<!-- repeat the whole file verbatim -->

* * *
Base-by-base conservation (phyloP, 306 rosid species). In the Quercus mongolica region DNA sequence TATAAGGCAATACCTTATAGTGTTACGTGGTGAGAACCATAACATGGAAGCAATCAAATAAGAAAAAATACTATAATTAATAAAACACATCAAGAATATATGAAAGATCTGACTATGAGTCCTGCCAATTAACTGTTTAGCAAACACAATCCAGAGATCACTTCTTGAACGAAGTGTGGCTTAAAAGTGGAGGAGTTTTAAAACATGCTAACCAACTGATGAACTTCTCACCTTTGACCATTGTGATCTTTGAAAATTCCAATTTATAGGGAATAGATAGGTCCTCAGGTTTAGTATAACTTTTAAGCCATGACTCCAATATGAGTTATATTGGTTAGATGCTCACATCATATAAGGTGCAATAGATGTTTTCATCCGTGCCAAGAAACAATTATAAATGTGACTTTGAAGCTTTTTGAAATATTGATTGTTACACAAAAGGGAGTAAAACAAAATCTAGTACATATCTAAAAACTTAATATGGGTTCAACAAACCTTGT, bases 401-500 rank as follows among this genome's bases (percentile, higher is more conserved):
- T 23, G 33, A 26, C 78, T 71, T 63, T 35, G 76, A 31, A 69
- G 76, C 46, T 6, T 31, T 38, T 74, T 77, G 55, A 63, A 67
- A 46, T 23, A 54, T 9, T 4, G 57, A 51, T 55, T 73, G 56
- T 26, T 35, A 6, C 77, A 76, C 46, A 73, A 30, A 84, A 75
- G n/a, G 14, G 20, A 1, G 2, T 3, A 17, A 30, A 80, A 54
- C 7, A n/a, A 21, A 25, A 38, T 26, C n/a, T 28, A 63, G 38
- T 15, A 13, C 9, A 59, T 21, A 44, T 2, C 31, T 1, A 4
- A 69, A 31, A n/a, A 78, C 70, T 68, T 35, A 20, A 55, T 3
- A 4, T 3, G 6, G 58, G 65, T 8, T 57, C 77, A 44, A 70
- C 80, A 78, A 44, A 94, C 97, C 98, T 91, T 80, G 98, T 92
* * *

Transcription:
Base-by-base conservation (phyloP, 306 rosid species). In the Quercus mongolica region DNA sequence TATAAGGCAATACCTTATAGTGTTACGTGGTGAGAACCATAACATGGAAGCAATCAAATAAGAAAAAATACTATAATTAATAAAACACATCAAGAATATATGAAAGATCTGACTATGAGTCCTGCCAATTAACTGTTTAGCAAACACAATCCAGAGATCACTTCTTGAACGAAGTGTGGCTTAAAAGTGGAGGAGTTTTAAAACATGCTAACCAACTGATGAACTTCTCACCTTTGACCATTGTGATCTTTGAAAATTCCAATTTATAGGGAATAGATAGGTCCTCAGGTTTAGTATAACTTTTAAGCCATGACTCCAATATGAGTTATATTGGTTAGATGCTCACATCATATAAGGTGCAATAGATGTTTTCATCCGTGCCAAGAAACAATTATAAATGTGACTTTGAAGCTTTTTGAAATATTGATTGTTACACAAAAGGGAGTAAAACAAAATCTAGTACATATCTAAAAACTTAATATGGGTTCAACAAACCTTGT, bases 401-500 rank as follows among this genome's bases (percentile, higher is more conserved):
- T 23, G 33, A 26, C 78, T 71, T 63, T 35, G 76, A 31, A 69
- G 76, C 46, T 6, T 31, T 38, T 74, T 77, G 55, A 63, A 67
- A 46, T 23, A 54, T 9, T 4, G 57, A 51, T 55, T 73, G 56
- T 26, T 35, A 6, C 77, A 76, C 46, A 73, A 30, A 84, A 75
- G n/a, G 14, G 20, A 1, G 2, T 3, A 17, A 30, A 80, A 54
- C 7, A n/a, A 21, A 25, A 38, T 26, C n/a, T 28, A 63, G 38
- T 15, A 13, C 9, A 59, T 21, A 44, T 2, C 31, T 1, A 4
- A 69, A 31, A n/a, A 78, C 70, T 68, T 35, A 20, A 55, T 3
- A 4, T 3, G 6, G 58, G 65, T 8, T 57, C 77, A 44, A 70
- C 80, A 78, A 44, A 94, C 97, C 98, T 91, T 80, G 98, T 92